Internist/Hospitalist Finds His Outlet

Ed Rabinowitz

Many physicians have interests outside of their jobs as an outlet from the stress; Madhu Anvekar, MD, founder of a successful hospitalist service in California, considers his a mini vacation from work.

Madhu Anvekar, MD, is a Mama Cass Elliot kind of person, in that he enjoys making his own kind of music — in more ways than one.

Anvekar, an internal medicine physician who is on staff as a hospitalist at Huntington Memorial Hospital in Pasadena, Calif., founded a very successful hospitalist service at Huntington Memorial. He is also an avid musician who has eschewed playing covers in favor of creating and producing new music.

“What draws me to hospital medicine — being able to treat patients who are more clinically urgent — is also very taxing at times for your mind,” Anvekar explains. “The creativity of music is a completely different outlet for me. It’s like a mini vacation every time I’m able to put some time into it.”

And he has well orchestrated the two avocations.

Love for internal medicine

Anvekar began working in hospital medicine, an avenue he considers a branch of internal medicine, straight out of residency. As a student in college he was initially interested in computer science, but felt that would be too much a solitary profession. The life sciences became an attraction, because treating patients appealed to him more.

Part of the attraction to internal and hospital medicine, he says, was the ability to treat an entire patient, top to bottom, and to have a deep understanding of disease processes. There was also the aspect of immediacy, given that hospitalized patients generally have more urgent needs. Anvekar welcomed the opportunity to treat acutely ill patients, to treat them aggressively in the hospital, and to be able to see them leave the hospital in much better condition than when they arrived.

“The steps that we need to take to treat these patients are more clinically urgent, and that just stimulated me more than any other branch of internal medicine,” Anvekar says. “At the same time, it enabled me to treat patients with a variety of different medical problems within internal medicine, as opposed to specializing in one particular area. It was a most stimulating and attractive option.”

It also enabled Anvekar to see where there were unmet needs, so he founded a hospitalist service at Huntington Memorial several years ago that has been extremely successful.

“We assembled a great group of hospitalists,” he says. “During the time that we have been in existence, the hospital has made incredible strides, both in quality and efficiency, and is one of the top-ranked hospitals in the country.”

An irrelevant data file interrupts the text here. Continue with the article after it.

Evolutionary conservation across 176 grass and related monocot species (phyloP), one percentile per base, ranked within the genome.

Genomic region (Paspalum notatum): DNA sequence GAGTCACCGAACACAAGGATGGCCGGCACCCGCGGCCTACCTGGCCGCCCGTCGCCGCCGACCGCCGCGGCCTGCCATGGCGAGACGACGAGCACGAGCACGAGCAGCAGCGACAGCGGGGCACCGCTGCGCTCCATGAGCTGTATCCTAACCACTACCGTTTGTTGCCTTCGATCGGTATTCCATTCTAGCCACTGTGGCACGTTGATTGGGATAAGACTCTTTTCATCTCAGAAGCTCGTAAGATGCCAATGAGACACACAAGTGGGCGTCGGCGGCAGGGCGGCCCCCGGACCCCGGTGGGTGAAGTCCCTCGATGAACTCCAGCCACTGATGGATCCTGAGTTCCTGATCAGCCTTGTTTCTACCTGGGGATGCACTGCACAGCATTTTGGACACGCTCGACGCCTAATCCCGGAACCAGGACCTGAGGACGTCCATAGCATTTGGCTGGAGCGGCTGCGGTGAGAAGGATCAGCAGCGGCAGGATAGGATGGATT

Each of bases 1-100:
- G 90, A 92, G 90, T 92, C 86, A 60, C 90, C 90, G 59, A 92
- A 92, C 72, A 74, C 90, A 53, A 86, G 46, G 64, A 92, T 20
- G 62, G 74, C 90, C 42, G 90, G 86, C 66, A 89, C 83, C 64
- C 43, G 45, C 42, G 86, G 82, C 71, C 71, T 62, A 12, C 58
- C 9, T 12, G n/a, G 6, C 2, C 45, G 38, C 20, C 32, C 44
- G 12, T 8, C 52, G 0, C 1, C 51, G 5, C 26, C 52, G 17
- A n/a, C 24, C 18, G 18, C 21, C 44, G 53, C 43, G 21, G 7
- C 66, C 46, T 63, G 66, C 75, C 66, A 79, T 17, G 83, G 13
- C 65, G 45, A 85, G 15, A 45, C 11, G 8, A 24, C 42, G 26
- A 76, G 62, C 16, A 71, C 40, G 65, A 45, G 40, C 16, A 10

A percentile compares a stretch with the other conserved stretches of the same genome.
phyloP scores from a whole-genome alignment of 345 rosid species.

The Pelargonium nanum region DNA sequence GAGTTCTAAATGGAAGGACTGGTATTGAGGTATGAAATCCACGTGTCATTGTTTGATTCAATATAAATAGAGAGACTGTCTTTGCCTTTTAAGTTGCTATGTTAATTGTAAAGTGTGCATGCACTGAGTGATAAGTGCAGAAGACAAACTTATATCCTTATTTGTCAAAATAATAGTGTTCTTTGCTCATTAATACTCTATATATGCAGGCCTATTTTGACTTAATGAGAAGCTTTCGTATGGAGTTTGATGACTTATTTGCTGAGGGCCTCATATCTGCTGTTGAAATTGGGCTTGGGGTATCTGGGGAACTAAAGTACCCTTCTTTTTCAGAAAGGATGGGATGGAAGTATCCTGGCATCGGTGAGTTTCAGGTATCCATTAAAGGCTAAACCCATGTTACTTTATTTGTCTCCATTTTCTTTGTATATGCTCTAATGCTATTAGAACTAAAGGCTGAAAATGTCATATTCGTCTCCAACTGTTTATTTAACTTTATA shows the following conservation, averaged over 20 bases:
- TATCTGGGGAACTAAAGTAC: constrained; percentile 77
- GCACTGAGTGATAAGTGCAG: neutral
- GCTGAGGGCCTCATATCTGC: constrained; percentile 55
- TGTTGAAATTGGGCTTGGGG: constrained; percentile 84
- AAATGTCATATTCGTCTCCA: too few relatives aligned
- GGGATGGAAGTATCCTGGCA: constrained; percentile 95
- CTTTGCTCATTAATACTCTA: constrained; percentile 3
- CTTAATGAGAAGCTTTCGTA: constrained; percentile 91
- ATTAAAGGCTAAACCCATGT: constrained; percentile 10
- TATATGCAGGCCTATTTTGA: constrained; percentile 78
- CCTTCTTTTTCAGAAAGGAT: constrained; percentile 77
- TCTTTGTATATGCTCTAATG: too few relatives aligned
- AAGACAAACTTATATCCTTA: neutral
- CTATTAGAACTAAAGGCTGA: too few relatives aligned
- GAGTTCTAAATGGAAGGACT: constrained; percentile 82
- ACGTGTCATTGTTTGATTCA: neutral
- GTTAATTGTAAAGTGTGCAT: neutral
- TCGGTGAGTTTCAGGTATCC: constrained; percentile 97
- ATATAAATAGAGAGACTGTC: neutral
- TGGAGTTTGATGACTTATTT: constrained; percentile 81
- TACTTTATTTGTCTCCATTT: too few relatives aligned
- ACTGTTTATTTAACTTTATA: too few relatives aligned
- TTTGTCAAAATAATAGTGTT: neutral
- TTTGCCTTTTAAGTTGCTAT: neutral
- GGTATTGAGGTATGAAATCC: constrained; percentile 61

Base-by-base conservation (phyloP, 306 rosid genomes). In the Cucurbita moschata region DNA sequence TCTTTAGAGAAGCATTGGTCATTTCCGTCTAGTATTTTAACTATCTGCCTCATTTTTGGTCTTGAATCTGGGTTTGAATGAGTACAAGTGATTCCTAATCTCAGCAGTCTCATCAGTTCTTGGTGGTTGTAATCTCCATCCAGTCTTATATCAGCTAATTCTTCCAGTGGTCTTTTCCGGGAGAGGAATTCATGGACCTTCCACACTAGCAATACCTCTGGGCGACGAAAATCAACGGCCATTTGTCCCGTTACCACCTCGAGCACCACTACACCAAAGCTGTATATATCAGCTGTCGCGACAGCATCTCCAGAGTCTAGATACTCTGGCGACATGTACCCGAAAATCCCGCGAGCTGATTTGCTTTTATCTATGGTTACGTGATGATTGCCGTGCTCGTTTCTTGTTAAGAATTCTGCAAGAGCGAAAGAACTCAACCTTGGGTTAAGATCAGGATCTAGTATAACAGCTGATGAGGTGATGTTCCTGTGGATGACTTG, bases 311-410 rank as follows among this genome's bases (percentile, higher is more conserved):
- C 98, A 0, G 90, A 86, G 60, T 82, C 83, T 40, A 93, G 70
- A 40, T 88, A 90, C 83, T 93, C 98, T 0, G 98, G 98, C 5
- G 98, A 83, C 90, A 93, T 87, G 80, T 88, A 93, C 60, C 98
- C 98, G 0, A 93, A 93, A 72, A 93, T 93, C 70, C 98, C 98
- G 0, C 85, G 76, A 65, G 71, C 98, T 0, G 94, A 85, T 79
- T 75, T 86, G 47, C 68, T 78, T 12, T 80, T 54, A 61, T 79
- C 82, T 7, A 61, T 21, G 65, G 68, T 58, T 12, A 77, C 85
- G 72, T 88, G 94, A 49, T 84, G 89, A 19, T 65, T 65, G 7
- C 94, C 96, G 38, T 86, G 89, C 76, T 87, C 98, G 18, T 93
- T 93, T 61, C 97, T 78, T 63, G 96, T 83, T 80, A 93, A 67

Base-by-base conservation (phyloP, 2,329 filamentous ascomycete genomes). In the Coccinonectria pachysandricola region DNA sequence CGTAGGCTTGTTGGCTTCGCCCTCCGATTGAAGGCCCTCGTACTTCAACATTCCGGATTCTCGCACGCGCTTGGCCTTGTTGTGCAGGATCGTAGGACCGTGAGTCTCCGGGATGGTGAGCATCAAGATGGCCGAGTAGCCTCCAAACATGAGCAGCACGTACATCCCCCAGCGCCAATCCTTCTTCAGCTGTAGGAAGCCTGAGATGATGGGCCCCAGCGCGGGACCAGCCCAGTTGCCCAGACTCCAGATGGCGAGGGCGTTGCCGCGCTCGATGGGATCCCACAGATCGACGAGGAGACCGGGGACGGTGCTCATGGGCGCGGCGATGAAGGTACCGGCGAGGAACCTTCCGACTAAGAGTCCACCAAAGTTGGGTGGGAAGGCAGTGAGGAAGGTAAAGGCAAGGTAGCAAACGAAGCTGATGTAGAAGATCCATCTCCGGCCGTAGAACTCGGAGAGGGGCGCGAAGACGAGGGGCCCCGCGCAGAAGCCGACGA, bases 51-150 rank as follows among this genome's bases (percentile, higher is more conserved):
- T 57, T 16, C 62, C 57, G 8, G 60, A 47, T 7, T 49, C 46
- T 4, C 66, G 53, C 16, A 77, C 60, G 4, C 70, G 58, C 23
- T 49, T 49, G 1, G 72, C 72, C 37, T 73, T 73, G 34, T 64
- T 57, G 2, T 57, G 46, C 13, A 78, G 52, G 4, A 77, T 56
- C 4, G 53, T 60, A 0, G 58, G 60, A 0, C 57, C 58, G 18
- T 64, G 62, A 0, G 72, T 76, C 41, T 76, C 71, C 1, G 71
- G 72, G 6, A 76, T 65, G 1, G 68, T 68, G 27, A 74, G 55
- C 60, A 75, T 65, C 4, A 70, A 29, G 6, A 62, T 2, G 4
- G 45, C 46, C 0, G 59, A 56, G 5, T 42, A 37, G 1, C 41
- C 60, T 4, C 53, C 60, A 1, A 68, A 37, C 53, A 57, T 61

Passion for music

Anvekar’s love for music began in elementary school when he picked up his first orchestral instrument. His focus soon shifted to classic pop, and rock and roll, and by high school he picked up the electric guitar and was fueled by his idols Jimmy Hendrix, Stevie Ray Vaughn, and Eric Clapton.

“They awoke my passion for music,” he says. “It went from being a hobby and something that was fun to a passion. Since then it has always been there along side my passion for medicine. I had to pick one to be on the back burner, and obviously that was music. But, it has always been smoldering.”

Those embers, however, might be ready to ignite. Over the last few years Anvekar has been working hard with a core group of friends to record an album of original music.

“I don’t really like playing covers, because for me, music is such a creative outlet,” he explains. “It’s a way of creating and producing something new, using that passion that I have for music, rather than repeating someone else’s music. So, that’s why we, especially me, we write our own music.

Part of the recording process that also interests the doctor is the production and engineering side, which he says he’s “gotten pretty good at” over the years by helping his friends with their music.

“[Music] allows me to step out of the box, too, because there are many physicians who have many different outside interests that you may not ever really know about,” Anvekar says. “In general, practicing medicine is a fairly conservative type of career; that part of your lifestyle is pretty regimented and it’s not easy to kind of step out of your box during your workday hours. So, music provides that outlet to sort of be more expressive.”

Leading the charge

Despite his work in the hospital and interest in music, Anvekar still devotes a great deal of time to his three children, each of whom is athletically inclined.

“That’s a big interest and time commitment for the family — especially baseball,” he says.

But at the end of the day, Anvekar returns to his medical focus — in particular, his work as a hospitalist — which he says is most rewarding to him.

“It’s really about providing the patient with the highest quality of care possible,” he says. “And I think that’s been a huge focus in medicine over the last few years. There has been an incredible driving push towards reducing the variability in medicine; to bring the quality of care uniformly high — all over the place, throughout the entire practice of medicine.”

He believes that his and his colleagues’ work as hospitalists has put them at the forefront of that driving push — leading the charge, so to speak.

“And it’s a charge that’s now catching up with where we had been going anyway,” Anvekar says. “That’s really rewarding to me, to see that what we’ve been doing for the last several years has now caught up to the rest of the medical practice. And I like the fact that at the end of the day, in my field in particular, we’re doing the right thing.”